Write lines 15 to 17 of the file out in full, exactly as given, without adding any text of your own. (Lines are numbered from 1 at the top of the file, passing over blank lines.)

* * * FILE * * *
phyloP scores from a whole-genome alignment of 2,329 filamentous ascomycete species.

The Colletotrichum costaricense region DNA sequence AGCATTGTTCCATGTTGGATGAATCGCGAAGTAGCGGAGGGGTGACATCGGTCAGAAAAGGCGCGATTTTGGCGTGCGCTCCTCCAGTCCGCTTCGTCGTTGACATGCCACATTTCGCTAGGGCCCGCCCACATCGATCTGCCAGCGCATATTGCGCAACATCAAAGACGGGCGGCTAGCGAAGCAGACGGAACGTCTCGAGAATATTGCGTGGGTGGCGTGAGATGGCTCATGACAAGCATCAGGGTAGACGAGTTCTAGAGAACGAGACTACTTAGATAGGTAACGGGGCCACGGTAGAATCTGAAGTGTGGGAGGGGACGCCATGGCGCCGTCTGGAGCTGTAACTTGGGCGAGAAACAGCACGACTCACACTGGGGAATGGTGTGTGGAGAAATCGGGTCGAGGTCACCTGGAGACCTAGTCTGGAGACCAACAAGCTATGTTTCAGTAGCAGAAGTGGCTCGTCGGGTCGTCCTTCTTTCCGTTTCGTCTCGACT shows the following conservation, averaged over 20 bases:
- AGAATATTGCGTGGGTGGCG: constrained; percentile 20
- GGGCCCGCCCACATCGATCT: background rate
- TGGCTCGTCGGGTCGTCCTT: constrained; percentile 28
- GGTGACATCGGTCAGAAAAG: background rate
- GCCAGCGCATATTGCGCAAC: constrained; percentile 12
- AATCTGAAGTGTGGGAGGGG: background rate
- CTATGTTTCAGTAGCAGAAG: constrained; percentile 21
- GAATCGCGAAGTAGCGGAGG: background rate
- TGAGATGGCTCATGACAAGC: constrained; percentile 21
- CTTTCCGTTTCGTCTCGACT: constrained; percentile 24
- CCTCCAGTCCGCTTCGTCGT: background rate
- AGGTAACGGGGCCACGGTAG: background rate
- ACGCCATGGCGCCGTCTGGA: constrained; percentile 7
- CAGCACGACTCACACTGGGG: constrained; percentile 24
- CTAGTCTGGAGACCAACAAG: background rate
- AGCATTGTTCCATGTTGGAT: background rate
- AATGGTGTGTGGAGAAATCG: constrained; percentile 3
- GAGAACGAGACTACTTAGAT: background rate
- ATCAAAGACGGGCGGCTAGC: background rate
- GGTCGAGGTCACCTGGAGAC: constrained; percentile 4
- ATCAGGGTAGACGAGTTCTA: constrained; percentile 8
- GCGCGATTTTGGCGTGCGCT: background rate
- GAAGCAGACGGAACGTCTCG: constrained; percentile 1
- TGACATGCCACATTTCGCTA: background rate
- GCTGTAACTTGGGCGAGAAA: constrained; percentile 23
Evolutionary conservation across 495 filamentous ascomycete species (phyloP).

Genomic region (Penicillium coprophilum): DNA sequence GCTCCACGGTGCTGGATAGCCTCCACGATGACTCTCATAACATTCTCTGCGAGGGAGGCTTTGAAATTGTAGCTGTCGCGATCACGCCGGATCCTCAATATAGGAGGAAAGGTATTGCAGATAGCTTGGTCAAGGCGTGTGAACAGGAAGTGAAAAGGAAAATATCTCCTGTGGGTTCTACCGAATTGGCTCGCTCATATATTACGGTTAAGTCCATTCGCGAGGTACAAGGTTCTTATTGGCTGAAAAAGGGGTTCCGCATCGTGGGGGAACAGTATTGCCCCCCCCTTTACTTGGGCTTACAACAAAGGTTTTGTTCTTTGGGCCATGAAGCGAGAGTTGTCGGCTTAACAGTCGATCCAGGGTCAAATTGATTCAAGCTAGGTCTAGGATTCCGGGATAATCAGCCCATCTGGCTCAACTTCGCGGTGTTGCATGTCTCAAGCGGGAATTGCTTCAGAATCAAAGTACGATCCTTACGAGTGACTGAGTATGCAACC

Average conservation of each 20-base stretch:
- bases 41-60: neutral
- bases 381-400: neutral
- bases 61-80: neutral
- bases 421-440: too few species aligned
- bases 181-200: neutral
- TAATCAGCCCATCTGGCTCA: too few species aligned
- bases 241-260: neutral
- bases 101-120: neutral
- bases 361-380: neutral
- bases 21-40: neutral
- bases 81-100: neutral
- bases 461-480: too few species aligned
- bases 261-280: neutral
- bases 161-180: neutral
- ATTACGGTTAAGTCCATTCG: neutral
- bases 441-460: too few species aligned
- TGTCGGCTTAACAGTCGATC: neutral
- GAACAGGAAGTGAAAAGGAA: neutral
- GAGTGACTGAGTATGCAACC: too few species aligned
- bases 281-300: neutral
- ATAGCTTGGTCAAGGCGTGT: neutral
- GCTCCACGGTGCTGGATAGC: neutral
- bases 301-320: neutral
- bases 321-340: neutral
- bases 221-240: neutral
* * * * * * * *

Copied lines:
- ACGCCATGGCGCCGTCTGGA: constrained; percentile 7
- CAGCACGACTCACACTGGGG: constrained; percentile 24
- CTAGTCTGGAGACCAACAAG: background rate